Lab Diamond Clarity
They might not be formed in the earth’s crust, but lab diamonds are just as stunning as their natural counterparts. They both share the same chemical properties and it can be almost impossible to tell the two apart.
What Affects Lab Grown Diamond Clarity?
Both natural and laboratory grown diamonds come in many shapes, sizes, and colors. Traditional white diamonds (which are actually clear) are especially popular. You can find these sparkly gems in necklaces, earrings, and rings (especially engagement rings).
The way in which lab diamonds are formed can affect the clarity of the gem. Let’s take a look at the creation process to fully understand how high-quality jewels are made. There are two methods High Pressure-High Temperature (HPHT) and Chemical Vapor Deposition (CVD).
HPHT diamonds are produced via one of the three manufacturing methods as follows. All three, the belt press, the cubic press, and the split-sphere (BARS) press, are used to generate the high pressure and temperature required to encourage diamond growth.
A CVD diamond starts out as a sliver of a diamond seed. The seed is put into a chamber and warmed to approximately 800 degrees. This causes carbon gases such as Methane, to permeate the chamber. Then, plasma technology is employed to ionize the seed and the addition of pure carbon causes it to crystallize.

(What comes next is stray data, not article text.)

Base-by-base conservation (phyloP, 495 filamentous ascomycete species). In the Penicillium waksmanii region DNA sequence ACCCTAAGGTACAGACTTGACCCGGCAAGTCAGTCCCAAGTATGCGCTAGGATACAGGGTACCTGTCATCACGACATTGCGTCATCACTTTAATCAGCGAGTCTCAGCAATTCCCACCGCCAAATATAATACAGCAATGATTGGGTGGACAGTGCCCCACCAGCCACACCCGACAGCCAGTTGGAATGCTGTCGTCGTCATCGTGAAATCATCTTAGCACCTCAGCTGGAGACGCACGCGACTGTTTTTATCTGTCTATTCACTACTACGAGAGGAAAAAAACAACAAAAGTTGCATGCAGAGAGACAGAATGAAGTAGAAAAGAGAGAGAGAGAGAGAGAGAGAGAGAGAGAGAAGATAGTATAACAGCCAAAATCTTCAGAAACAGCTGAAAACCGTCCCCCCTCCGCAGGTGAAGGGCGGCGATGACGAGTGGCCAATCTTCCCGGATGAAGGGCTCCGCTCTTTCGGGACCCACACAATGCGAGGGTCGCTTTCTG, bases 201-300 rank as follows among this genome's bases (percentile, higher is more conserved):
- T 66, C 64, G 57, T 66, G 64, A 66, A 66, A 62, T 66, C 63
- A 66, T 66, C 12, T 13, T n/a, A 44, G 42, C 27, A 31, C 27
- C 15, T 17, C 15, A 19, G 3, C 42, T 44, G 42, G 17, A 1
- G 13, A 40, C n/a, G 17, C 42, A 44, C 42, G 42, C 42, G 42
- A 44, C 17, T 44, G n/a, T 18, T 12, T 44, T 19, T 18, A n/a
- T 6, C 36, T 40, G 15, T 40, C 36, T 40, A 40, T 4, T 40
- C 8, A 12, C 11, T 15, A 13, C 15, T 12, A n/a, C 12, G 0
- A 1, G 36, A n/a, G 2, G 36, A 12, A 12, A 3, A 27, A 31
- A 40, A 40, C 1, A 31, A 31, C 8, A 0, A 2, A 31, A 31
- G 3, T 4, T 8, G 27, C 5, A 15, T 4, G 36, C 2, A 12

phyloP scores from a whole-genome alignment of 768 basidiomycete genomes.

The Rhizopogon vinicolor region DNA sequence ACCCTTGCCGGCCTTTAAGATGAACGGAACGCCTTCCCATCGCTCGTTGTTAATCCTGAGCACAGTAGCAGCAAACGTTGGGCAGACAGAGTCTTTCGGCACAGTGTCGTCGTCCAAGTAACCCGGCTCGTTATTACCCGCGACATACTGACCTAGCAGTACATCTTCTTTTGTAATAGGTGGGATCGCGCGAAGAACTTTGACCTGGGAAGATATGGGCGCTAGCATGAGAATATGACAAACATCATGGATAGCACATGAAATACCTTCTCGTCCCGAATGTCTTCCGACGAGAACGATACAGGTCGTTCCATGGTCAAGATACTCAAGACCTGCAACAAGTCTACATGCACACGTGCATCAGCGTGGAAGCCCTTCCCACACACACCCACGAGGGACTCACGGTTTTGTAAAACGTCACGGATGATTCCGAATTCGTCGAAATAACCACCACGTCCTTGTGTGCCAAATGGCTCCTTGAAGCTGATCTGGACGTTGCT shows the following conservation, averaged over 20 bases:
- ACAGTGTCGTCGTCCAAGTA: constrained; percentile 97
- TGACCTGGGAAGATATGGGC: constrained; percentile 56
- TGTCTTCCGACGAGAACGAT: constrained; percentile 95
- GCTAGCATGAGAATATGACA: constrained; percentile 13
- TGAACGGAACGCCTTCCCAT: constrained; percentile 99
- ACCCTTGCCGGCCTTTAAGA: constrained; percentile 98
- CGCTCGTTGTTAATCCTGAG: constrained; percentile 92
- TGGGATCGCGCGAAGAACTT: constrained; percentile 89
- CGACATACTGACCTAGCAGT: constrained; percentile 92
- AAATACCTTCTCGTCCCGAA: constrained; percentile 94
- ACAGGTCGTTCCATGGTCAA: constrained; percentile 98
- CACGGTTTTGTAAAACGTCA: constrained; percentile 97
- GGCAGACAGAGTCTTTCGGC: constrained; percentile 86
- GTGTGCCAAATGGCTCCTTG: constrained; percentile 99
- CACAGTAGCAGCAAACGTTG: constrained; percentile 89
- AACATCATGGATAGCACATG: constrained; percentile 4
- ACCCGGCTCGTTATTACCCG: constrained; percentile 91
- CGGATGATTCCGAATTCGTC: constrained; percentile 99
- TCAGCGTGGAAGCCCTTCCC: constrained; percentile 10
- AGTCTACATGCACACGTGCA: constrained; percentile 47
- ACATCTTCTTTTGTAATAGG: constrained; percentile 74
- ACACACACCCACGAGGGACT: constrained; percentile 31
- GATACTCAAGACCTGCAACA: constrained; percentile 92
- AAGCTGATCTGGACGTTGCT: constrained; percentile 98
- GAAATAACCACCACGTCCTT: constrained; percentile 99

HPHT and CVD diamonds have different gemological compositions, both processes result in the production of a unique diamond. CVD diamonds sometimes display silicon inclusions and HPHT diamonds are rarely completely colorless.
Is Lab Diamond Clarity better than Natural Diamonds Clarity?
It’s virtually impossible to tell the difference between lab created diamonds color and clarity, and that of natural diamonds. They both have the ability to sparkle and dazzle, they both come in different sizes and shapes, and they both have the same qualities in terms of clarity and color.
What types of inclusions are there?
An inclusion could be likened to a birthmark – a little unique internal or external blemish on the diamond. Inclusions are caused by the environment in which the diamonds are grown – both the earth’s crust and extreme lab temperatures can have the same impact. Therefore, both natural and lab grown diamonds often display inclusions.
How do inclusions and blemishes affect a lab diamond’s sparkle?
There is a wide range of inclusions, from noticeable ones that can be seen by the naked eye to inclusions that are difficult to see even when the diamond is magnified.
More obvious inclusions have an impact on how the diamond looks and, to a degree, how much it sparkles.
Most common inclusion types:
Diamond clarity grade depends highly on its inclusions, the types and amount of blemishes it has. There are five common inclusions you should know:
A needle inclusion resembles a thin, long line. Similar to how a sewing needle looks.
Cloud inclusions get their name because, under magnification, it looks like a cluster of pinpoints. Cloud inclusions are within a diamond.
Crystal inclusions are seemingly an illusion. Imagine if you were to put a diamond, within a diamond. These inclusions occur during the formation process--where tiny diamond or mineral deposits become trapped inside.